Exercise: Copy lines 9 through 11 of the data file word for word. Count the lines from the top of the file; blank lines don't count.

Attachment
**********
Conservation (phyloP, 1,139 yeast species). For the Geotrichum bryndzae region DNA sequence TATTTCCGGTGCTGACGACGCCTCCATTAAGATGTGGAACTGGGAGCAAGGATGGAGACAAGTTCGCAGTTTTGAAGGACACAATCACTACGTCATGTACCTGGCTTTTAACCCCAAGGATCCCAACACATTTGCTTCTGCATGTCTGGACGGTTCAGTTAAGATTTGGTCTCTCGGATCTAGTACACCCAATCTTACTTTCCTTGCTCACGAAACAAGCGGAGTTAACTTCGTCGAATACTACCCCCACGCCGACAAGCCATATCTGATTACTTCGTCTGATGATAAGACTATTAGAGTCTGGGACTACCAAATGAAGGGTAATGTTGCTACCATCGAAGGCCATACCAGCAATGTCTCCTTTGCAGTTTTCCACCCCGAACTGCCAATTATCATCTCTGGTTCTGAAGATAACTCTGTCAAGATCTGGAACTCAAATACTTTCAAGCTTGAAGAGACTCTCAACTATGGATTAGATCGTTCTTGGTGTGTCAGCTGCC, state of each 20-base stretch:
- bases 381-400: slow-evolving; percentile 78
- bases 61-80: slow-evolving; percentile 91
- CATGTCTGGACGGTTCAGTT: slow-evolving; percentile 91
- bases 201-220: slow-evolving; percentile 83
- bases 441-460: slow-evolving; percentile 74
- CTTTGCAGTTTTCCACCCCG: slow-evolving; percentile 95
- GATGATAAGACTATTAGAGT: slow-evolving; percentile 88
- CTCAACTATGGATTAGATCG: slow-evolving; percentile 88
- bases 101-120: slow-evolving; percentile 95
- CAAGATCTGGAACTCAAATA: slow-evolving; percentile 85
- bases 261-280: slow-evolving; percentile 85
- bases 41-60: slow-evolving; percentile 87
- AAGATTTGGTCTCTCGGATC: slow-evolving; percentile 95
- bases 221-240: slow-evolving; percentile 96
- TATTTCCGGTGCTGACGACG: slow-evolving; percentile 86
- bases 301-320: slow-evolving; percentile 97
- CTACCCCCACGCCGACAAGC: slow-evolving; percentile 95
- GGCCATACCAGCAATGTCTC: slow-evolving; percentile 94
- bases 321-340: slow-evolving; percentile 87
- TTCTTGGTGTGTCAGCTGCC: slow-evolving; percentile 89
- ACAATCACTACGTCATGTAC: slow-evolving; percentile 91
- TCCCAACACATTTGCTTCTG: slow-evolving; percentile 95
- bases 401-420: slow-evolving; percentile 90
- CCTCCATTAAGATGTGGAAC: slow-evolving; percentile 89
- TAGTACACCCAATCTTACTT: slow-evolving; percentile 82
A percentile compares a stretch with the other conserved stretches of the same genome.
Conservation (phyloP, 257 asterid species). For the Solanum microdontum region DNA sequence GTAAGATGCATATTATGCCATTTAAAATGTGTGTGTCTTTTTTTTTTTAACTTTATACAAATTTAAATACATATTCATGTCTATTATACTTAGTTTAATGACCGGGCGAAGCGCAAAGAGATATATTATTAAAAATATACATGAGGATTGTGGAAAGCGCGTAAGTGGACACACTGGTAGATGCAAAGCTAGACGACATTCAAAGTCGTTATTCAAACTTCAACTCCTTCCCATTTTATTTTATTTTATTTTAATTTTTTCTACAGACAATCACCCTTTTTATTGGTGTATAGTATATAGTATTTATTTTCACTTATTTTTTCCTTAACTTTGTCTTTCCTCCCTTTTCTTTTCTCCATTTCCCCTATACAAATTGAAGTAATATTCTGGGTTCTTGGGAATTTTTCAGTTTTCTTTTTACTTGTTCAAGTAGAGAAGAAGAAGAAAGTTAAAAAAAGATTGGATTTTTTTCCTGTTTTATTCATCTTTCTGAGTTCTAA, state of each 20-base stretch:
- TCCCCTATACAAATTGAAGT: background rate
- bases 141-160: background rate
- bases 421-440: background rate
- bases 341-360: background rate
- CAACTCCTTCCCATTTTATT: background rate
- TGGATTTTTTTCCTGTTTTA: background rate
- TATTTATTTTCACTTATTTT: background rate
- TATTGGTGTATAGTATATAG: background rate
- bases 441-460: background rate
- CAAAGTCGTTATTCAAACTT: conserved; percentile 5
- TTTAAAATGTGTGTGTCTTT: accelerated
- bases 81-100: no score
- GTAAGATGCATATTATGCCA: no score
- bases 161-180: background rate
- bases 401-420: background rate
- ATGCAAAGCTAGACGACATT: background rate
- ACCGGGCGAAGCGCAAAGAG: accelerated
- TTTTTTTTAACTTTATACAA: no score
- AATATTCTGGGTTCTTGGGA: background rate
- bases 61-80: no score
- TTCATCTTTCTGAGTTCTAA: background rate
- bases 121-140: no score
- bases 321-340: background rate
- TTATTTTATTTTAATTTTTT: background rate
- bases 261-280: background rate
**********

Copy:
- CTCAACTATGGATTAGATCG: slow-evolving; percentile 88
- bases 101-120: slow-evolving; percentile 95
- CAAGATCTGGAACTCAAATA: slow-evolving; percentile 85